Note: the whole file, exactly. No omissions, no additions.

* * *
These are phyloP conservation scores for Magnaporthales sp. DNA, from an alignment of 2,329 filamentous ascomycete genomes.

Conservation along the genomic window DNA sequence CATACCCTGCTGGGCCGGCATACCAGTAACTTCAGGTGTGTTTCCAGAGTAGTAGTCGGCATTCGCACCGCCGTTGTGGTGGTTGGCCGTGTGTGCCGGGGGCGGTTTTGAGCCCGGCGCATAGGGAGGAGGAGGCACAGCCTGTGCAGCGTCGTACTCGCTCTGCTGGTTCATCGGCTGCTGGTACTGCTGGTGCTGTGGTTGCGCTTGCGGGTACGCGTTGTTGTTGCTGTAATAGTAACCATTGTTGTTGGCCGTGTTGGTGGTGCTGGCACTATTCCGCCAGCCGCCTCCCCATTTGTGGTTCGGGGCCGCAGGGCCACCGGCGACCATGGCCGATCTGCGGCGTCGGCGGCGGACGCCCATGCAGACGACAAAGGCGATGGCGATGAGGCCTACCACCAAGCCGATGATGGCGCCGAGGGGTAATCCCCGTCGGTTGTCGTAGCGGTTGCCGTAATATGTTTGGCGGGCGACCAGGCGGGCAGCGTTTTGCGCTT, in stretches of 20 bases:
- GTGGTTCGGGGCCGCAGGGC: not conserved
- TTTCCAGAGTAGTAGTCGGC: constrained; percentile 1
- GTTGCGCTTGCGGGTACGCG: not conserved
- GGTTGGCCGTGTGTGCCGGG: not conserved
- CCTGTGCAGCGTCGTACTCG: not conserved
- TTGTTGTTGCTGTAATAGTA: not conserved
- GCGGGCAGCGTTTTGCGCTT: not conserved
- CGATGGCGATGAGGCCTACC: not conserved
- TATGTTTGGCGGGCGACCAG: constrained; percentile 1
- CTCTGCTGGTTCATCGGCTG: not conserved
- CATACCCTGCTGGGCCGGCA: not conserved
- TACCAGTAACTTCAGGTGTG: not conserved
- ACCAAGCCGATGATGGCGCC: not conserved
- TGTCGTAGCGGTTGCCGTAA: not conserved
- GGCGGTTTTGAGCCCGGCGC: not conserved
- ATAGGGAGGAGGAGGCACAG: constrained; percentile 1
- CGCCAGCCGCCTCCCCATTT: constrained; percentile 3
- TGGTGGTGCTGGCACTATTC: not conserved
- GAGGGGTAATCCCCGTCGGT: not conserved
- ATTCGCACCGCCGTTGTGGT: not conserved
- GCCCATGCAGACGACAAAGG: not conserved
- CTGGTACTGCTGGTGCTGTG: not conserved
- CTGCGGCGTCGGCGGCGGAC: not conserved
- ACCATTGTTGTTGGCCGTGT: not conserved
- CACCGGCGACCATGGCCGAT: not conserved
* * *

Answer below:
These are phyloP conservation scores for Magnaporthales sp. DNA, from an alignment of 2,329 filamentous ascomycete genomes.

Conservation along the genomic window DNA sequence CATACCCTGCTGGGCCGGCATACCAGTAACTTCAGGTGTGTTTCCAGAGTAGTAGTCGGCATTCGCACCGCCGTTGTGGTGGTTGGCCGTGTGTGCCGGGGGCGGTTTTGAGCCCGGCGCATAGGGAGGAGGAGGCACAGCCTGTGCAGCGTCGTACTCGCTCTGCTGGTTCATCGGCTGCTGGTACTGCTGGTGCTGTGGTTGCGCTTGCGGGTACGCGTTGTTGTTGCTGTAATAGTAACCATTGTTGTTGGCCGTGTTGGTGGTGCTGGCACTATTCCGCCAGCCGCCTCCCCATTTGTGGTTCGGGGCCGCAGGGCCACCGGCGACCATGGCCGATCTGCGGCGTCGGCGGCGGACGCCCATGCAGACGACAAAGGCGATGGCGATGAGGCCTACCACCAAGCCGATGATGGCGCCGAGGGGTAATCCCCGTCGGTTGTCGTAGCGGTTGCCGTAATATGTTTGGCGGGCGACCAGGCGGGCAGCGTTTTGCGCTT, in stretches of 20 bases:
- GTGGTTCGGGGCCGCAGGGC: not conserved
- TTTCCAGAGTAGTAGTCGGC: constrained; percentile 1
- GTTGCGCTTGCGGGTACGCG: not conserved
- GGTTGGCCGTGTGTGCCGGG: not conserved
- CCTGTGCAGCGTCGTACTCG: not conserved
- TTGTTGTTGCTGTAATAGTA: not conserved
- GCGGGCAGCGTTTTGCGCTT: not conserved
- CGATGGCGATGAGGCCTACC: not conserved
- TATGTTTGGCGGGCGACCAG: constrained; percentile 1
- CTCTGCTGGTTCATCGGCTG: not conserved
- CATACCCTGCTGGGCCGGCA: not conserved
- TACCAGTAACTTCAGGTGTG: not conserved
- ACCAAGCCGATGATGGCGCC: not conserved
- TGTCGTAGCGGTTGCCGTAA: not conserved
- GGCGGTTTTGAGCCCGGCGC: not conserved
- ATAGGGAGGAGGAGGCACAG: constrained; percentile 1
- CGCCAGCCGCCTCCCCATTT: constrained; percentile 3
- TGGTGGTGCTGGCACTATTC: not conserved
- GAGGGGTAATCCCCGTCGGT: not conserved
- ATTCGCACCGCCGTTGTGGT: not conserved
- GCCCATGCAGACGACAAAGG: not conserved
- CTGGTACTGCTGGTGCTGTG: not conserved
- CTGCGGCGTCGGCGGCGGAC: not conserved
- ACCATTGTTGTTGGCCGTGT: not conserved
- CACCGGCGACCATGGCCGAT: not conserved